Alaska Policy Forum (APF), a nonprofit think tank in Anchorage, published a new interactive map showing that Alaska’s public schools are failing to teach basic reading, writing and math skills.
The new report reveals that a full two-thirds of public school students are not proficient in math, and 40% are not proficient in English. Based on the latest Performance Evaluation for Alaska’s Schools (PEAKS), the report and covers the 2021 school year for grades 3-9. There was no report in 2020 due to COVID.
An analysis of the data by Alaska Policy Forum includes a map showing how individual schools performed academically.
“Our schools should work to help every child be proficient in reading and math,” said Alaska Policy Forum researcher Sarah Montalbano. “These maps demonstrate that most of Alaska’s schools are failing to ensure proficiency in basic skills. Our state needs to ensure this never happens to another generation of young Alaskans.”
The APF found that third graders are the least proficient in English among all groups, and that public charter schools outperformed traditional brick-and-mortar public schools.
Statewide, 60.5% of students were “below or far below proficient” in English, the APF analysis found, and nearly 68% of students were below or far below proficient in math. When compared to performances in 2019, students are only 0.3% more proficient in English and 3.34% less proficient in math.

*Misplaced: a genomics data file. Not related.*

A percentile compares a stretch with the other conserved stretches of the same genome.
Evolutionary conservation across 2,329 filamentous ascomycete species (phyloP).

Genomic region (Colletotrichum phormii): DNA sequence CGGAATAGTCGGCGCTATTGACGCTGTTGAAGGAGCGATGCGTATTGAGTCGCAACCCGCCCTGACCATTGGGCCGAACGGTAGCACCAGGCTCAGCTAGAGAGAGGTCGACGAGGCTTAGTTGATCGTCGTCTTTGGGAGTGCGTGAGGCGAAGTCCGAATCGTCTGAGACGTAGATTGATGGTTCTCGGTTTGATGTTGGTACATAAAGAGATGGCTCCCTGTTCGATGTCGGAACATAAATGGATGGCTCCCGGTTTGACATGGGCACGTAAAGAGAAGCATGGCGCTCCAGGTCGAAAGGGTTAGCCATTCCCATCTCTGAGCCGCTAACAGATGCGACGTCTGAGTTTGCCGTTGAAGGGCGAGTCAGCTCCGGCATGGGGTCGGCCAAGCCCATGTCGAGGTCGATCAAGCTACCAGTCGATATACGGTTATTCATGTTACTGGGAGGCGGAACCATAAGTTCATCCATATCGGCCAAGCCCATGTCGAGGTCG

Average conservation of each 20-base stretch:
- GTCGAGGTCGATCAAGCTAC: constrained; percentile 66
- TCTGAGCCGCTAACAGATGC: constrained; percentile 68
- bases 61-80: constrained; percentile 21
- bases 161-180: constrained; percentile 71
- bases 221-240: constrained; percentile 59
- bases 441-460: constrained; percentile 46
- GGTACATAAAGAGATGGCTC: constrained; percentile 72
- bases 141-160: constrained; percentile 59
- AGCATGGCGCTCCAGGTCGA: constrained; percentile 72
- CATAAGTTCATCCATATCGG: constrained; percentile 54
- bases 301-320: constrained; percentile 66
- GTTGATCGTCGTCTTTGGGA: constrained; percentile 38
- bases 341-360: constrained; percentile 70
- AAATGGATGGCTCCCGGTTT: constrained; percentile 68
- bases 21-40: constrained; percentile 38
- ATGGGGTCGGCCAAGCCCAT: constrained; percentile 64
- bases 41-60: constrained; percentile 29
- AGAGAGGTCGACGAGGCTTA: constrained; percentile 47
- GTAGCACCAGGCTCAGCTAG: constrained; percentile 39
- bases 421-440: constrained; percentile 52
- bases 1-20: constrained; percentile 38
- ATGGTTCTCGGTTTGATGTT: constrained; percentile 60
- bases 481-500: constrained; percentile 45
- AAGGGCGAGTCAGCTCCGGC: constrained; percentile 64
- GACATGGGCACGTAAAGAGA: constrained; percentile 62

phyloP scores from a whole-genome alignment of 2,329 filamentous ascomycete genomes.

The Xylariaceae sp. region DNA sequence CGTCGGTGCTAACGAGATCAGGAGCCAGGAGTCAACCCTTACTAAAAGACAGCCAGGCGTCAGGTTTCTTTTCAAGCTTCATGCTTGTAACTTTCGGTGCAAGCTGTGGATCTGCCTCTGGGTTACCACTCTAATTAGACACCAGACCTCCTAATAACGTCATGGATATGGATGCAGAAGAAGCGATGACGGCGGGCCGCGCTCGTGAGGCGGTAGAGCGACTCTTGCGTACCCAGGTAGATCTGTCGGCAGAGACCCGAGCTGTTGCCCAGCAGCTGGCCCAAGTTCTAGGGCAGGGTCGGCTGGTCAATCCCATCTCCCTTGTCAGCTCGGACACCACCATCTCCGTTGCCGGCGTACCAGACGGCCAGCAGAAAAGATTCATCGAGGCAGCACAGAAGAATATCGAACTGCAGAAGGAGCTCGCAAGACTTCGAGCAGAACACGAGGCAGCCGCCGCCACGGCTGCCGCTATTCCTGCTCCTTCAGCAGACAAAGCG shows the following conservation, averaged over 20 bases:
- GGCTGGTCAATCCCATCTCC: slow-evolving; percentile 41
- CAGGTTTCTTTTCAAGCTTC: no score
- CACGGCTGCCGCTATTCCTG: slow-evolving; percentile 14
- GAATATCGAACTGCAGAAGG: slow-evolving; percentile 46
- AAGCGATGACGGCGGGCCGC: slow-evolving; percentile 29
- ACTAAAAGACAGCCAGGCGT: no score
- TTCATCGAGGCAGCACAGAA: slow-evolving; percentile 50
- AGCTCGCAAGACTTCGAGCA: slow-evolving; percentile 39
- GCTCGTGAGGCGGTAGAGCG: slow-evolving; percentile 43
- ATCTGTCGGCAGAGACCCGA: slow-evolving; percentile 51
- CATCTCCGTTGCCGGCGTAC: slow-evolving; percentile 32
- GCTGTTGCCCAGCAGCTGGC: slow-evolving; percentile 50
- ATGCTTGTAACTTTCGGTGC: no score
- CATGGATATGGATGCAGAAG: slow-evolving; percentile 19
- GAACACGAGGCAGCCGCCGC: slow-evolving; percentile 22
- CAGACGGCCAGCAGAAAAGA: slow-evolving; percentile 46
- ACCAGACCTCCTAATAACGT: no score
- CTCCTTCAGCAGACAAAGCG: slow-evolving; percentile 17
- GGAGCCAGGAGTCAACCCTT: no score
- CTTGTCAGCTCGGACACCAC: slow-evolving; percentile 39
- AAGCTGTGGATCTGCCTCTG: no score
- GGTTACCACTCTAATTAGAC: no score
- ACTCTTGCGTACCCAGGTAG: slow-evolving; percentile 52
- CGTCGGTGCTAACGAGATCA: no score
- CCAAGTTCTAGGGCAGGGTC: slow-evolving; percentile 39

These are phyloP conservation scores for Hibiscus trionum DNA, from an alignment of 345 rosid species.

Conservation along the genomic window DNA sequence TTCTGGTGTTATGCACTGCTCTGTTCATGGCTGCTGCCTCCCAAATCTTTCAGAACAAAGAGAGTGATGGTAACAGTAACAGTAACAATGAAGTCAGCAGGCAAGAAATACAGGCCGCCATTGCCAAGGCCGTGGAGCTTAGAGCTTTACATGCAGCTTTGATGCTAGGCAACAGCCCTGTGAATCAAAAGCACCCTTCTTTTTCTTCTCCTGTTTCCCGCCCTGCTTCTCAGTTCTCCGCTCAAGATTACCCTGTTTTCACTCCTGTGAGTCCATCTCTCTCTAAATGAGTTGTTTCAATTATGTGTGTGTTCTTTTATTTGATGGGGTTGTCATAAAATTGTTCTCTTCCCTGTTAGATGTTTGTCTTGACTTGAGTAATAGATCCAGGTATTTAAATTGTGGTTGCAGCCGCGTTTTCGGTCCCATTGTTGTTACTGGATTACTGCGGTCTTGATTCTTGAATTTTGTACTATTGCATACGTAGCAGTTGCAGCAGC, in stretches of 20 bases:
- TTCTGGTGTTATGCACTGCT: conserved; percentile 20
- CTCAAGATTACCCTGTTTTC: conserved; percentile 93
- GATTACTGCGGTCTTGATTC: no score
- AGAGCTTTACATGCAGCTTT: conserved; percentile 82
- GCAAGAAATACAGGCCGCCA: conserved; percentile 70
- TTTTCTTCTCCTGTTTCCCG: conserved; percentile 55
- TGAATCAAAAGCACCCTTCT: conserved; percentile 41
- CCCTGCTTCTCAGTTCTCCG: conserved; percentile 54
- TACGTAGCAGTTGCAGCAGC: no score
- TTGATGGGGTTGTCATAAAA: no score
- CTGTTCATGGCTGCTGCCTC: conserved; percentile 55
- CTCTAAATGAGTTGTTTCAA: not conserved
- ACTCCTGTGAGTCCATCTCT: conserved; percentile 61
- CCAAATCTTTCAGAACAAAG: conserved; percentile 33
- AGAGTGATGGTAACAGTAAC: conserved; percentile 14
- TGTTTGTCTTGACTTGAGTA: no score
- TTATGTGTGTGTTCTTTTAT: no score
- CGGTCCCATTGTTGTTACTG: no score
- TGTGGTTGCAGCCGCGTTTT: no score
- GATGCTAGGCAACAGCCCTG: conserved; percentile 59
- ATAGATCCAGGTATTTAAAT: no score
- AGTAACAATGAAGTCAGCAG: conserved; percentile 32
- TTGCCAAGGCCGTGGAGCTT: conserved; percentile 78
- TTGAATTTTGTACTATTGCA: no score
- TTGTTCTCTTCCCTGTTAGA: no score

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Sixth graders seem to be doing best when it comes to English, but even among this group, less than half (only 47%) were proficient. For third graders, just 36% were proficient.
“This is particularly relevant because children who fail to learn to read by age nine continue to struggle with reading, understand less class material at higher grade levels, and are more likely to drop out of high school,” APF’s analysis warns.
In math, the most proficient group was third graders at 38% proficient. The lowest performing group was sixth grade with just 26% proficient.
To best address the dismal academic record in Alaska’s public schools, the Alaska Policy Forum recommends a process that allows parents to use educational funding to send children to the schools they believe will best suit their needs. Whether that be traditional public schools, charter schools or private education, APF believes funding should follow individual students, not institutions.
HOW ALASKA’S LARGEST DISTRICTS PERFORMED
- Anchorage School District: 43% proficient in English and nearly 37% proficient in math for all grades.
- Fairbanks School District: 45% proficient in English and nearly 33% proficient in math for all grades.
- Mat-Su School District was nearly 50% proficient in English and 42% proficient in math for all grades.
- Click here to compare schools, districts and grade level performance.
- Click here to read the full analysis by Alaska Policy Forum.